Every day that passes by America seems more and more unrecognizable to me. When I turn on the news or read a newspaper, the country I hold dearly appears to be unraveling before my eyes. At first, I dismissed the changes to our society as part of an inevitable shift from my generation’s values and mores to that of a new generation. But over time, I had come to see current events as not just a smooth evolution into a new reality, but symptoms of an existential crisis that, if unchecked, could usher the end of our democracy.
These symptoms are not just beholden to a single party. There is the Jan 6. Insurrection and the destructive riots over George Floyd; Antifa and the Proud Boys; Cancel Culture and the misguided war over school boards, mask-wearing, and vaccines.
While our norms and values change over time, these issues fall into a much different category. One segment of the population is gripped by an irrational hypersensitivity, while another is brainwashed by misinformation and anti-democratic ideology. Both groups express anger and outrage that isn’t proportionate to the perceived offense. They are two different realities.
These realities are polar opposites, locked in constant conflict, and received an outsized amount of media attention. They are united by the social media companies that perpetuate their radicalization. We always knew social media played a nefarious role in our democracy. During the 2016 election, state actors and private companies like Russia and Cambridge Analytica were able to farm personal information and spread election misinformation without these companies lifting a finger.
Time and time again, Facebook and other companies have denied that their platforms are inherently anti-democratic, marketing themselves as apolitical tools occasionally abused by malevolent actors. However, we now know that not to be true. Weeks ago, Facebook executive Frances Haugen leaked Facebook documents to the Wall Street Journal, which outlined that the company has internally known that its algorithms have promoted divisive content that facilitates angry interactions between seemingly normal people.
I would dare say the issue is more dire than global warming. While a connection has been made by some in the mainstream media, many pundits are downplaying the severity of the problem. Just like global warming, the impact of social media companies is slow-moving and almost intangible – a problem that can be easily disregarded by most of the population. But if ignored, it presents an existential threat, and we are reaching that tipping point.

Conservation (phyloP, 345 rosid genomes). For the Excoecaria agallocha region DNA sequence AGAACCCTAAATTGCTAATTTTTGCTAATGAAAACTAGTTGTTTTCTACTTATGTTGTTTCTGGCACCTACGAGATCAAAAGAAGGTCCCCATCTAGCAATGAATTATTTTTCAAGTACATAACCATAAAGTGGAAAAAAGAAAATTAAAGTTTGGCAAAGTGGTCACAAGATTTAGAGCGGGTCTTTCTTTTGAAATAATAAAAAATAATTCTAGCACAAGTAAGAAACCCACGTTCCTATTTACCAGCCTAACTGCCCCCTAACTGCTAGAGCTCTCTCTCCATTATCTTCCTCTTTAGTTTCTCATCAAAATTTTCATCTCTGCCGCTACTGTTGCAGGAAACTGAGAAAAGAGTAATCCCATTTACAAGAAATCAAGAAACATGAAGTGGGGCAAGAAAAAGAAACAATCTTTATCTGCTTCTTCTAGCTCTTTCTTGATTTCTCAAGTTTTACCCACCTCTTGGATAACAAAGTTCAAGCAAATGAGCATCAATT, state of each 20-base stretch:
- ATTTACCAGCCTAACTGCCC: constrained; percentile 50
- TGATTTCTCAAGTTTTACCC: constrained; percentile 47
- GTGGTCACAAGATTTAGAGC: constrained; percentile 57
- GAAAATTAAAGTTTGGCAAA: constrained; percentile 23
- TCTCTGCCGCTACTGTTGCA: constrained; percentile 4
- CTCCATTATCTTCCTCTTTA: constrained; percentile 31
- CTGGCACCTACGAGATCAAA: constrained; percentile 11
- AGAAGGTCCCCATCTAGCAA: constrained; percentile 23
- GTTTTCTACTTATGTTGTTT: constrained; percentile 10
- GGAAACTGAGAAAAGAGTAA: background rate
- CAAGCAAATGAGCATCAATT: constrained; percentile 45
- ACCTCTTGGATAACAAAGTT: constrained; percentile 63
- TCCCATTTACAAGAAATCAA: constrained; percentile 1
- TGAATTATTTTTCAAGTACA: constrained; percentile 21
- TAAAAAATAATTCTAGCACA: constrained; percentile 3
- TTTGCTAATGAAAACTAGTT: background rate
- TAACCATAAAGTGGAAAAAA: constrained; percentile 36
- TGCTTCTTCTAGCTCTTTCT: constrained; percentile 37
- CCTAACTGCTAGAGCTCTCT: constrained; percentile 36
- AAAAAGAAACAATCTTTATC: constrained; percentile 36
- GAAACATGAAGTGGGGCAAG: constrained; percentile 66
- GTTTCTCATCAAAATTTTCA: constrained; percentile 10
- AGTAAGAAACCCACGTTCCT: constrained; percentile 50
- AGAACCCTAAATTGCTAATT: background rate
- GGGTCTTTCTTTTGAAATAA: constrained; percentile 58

If democratic principles, science, and our shared truths fall victim to continue to fall victim to misinformation, our society as a whole will eventually be crippled when we are presented with an existential crisis. Our nation’s fractured pandemic response, for example, has made our lack of unity painfully apparent. No doubt, more large-scale disasters, wars, and pandemics are waiting just around the corner.
Seventeen prominent scientists from different disciplines have written a paper documenting the dire consequences we face globally from social media. They convincingly argue research on the effects of social media must be treated as a “crisis discipline” in the same category as global warming.
“We have built and adopted technology that alters behavior at global scales without a theory of what will happen or a coherent strategy for reducing harm,” said Joseph B. Bak-Coleman, the lead author and a post-doctoral researcher at the University of Washington’s Center for an Informed Public.
We no longer need to wait for more evidence. Facebook needs very strict government regulation including, but not limited to, breaking it up, doing away with algorithms that prioritize outrage, and the practice of blindly sharing user information. Ideally, everyday users will be able to profit off of sharing their information with the company. Users need to receive content in a less targeted, focused, and amplified manner. Not just liberal users or conservative users, but all Facebook users regardless of political ideology.
Despite his apologies and hollow assurances, it is a mistake to trust Mark Zuckerberg. Repeatedly, he has proven to be a liar that will say anything to protect his empire. Whenever I see him in front of Congress, I am reminded of tobacco executives who argued there was no proof cigarettes cause any sort of harm to humans comes straight to my mind. The algorithms Facebook uses are the moral equivalent of the
process used by tobacco companies to treat tobacco to ensure a smoker becomes more addicted. There is no difference between the two – and lawmakers from both sides of the aisle have said so.
There needs to be a louder more urgent campaign against social media companies. The same parents that howl about the “indoctrination” of their children in public schools must show the same sense of urgency for the hours they spend on internet echo chambers bombarding them with all manner of falsehoods and misinformation. In our 24/7 news cycle, Mark Zuckerberg is hoping to weather the storm – banking on the apathy and short attention span of the American public. But we cannot let this pass. Get angry. Insist on change. Don’t let this die a quiet death.
Eric Reynolds is a retired NYPD detective. He started his career as a rookie patrolman in the Bronx. After stints in the Vice Squad and Anti-Crime, he was assigned as a detective in the Central Robbery Squad. After 11 years in “The Bureau,” he retired from solving homicides in Harlem and Washington Heights. He spent a total of 20 years with the NYPD, from 1981 until 2001.